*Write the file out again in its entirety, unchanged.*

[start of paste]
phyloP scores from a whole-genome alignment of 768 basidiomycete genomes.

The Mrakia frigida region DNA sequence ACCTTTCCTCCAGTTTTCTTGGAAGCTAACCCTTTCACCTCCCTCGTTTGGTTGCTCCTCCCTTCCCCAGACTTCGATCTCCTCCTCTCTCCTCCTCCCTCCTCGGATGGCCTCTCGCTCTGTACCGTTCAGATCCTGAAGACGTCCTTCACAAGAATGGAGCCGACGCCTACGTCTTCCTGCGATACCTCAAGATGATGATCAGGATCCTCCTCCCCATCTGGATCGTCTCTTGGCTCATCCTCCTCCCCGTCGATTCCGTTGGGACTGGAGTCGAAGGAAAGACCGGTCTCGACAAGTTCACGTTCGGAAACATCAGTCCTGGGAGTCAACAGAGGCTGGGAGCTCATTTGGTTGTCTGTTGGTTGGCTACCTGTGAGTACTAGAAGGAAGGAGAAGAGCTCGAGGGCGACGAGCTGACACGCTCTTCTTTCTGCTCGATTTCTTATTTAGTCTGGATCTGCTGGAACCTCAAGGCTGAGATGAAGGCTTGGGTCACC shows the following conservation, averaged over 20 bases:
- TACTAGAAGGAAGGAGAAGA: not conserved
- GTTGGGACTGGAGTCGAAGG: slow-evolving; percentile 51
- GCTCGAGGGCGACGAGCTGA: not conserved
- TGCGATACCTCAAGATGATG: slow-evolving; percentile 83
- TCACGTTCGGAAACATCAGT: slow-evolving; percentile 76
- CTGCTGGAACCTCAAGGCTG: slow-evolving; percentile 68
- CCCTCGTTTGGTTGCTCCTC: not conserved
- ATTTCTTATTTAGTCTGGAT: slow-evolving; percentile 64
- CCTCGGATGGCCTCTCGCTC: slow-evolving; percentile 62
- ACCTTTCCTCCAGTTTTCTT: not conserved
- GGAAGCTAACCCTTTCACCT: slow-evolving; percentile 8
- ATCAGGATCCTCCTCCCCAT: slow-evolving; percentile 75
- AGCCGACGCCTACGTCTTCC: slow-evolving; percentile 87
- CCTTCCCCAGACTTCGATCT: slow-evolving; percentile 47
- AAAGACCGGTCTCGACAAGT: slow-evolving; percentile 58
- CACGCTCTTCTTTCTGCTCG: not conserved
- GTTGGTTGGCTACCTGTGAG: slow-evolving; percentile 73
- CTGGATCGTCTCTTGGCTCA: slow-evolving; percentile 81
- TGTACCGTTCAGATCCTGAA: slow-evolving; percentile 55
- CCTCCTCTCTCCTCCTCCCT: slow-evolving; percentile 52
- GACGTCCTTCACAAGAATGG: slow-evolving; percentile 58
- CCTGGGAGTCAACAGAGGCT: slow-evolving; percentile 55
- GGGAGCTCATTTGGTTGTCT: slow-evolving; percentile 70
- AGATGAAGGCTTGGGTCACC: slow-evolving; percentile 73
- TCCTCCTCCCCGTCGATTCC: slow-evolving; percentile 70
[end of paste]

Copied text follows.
phyloP scores from a whole-genome alignment of 768 basidiomycete genomes.

The Mrakia frigida region DNA sequence ACCTTTCCTCCAGTTTTCTTGGAAGCTAACCCTTTCACCTCCCTCGTTTGGTTGCTCCTCCCTTCCCCAGACTTCGATCTCCTCCTCTCTCCTCCTCCCTCCTCGGATGGCCTCTCGCTCTGTACCGTTCAGATCCTGAAGACGTCCTTCACAAGAATGGAGCCGACGCCTACGTCTTCCTGCGATACCTCAAGATGATGATCAGGATCCTCCTCCCCATCTGGATCGTCTCTTGGCTCATCCTCCTCCCCGTCGATTCCGTTGGGACTGGAGTCGAAGGAAAGACCGGTCTCGACAAGTTCACGTTCGGAAACATCAGTCCTGGGAGTCAACAGAGGCTGGGAGCTCATTTGGTTGTCTGTTGGTTGGCTACCTGTGAGTACTAGAAGGAAGGAGAAGAGCTCGAGGGCGACGAGCTGACACGCTCTTCTTTCTGCTCGATTTCTTATTTAGTCTGGATCTGCTGGAACCTCAAGGCTGAGATGAAGGCTTGGGTCACC shows the following conservation, averaged over 20 bases:
- TACTAGAAGGAAGGAGAAGA: not conserved
- GTTGGGACTGGAGTCGAAGG: slow-evolving; percentile 51
- GCTCGAGGGCGACGAGCTGA: not conserved
- TGCGATACCTCAAGATGATG: slow-evolving; percentile 83
- TCACGTTCGGAAACATCAGT: slow-evolving; percentile 76
- CTGCTGGAACCTCAAGGCTG: slow-evolving; percentile 68
- CCCTCGTTTGGTTGCTCCTC: not conserved
- ATTTCTTATTTAGTCTGGAT: slow-evolving; percentile 64
- CCTCGGATGGCCTCTCGCTC: slow-evolving; percentile 62
- ACCTTTCCTCCAGTTTTCTT: not conserved
- GGAAGCTAACCCTTTCACCT: slow-evolving; percentile 8
- ATCAGGATCCTCCTCCCCAT: slow-evolving; percentile 75
- AGCCGACGCCTACGTCTTCC: slow-evolving; percentile 87
- CCTTCCCCAGACTTCGATCT: slow-evolving; percentile 47
- AAAGACCGGTCTCGACAAGT: slow-evolving; percentile 58
- CACGCTCTTCTTTCTGCTCG: not conserved
- GTTGGTTGGCTACCTGTGAG: slow-evolving; percentile 73
- CTGGATCGTCTCTTGGCTCA: slow-evolving; percentile 81
- TGTACCGTTCAGATCCTGAA: slow-evolving; percentile 55
- CCTCCTCTCTCCTCCTCCCT: slow-evolving; percentile 52
- GACGTCCTTCACAAGAATGG: slow-evolving; percentile 58
- CCTGGGAGTCAACAGAGGCT: slow-evolving; percentile 55
- GGGAGCTCATTTGGTTGTCT: slow-evolving; percentile 70
- AGATGAAGGCTTGGGTCACC: slow-evolving; percentile 73
- TCCTCCTCCCCGTCGATTCC: slow-evolving; percentile 70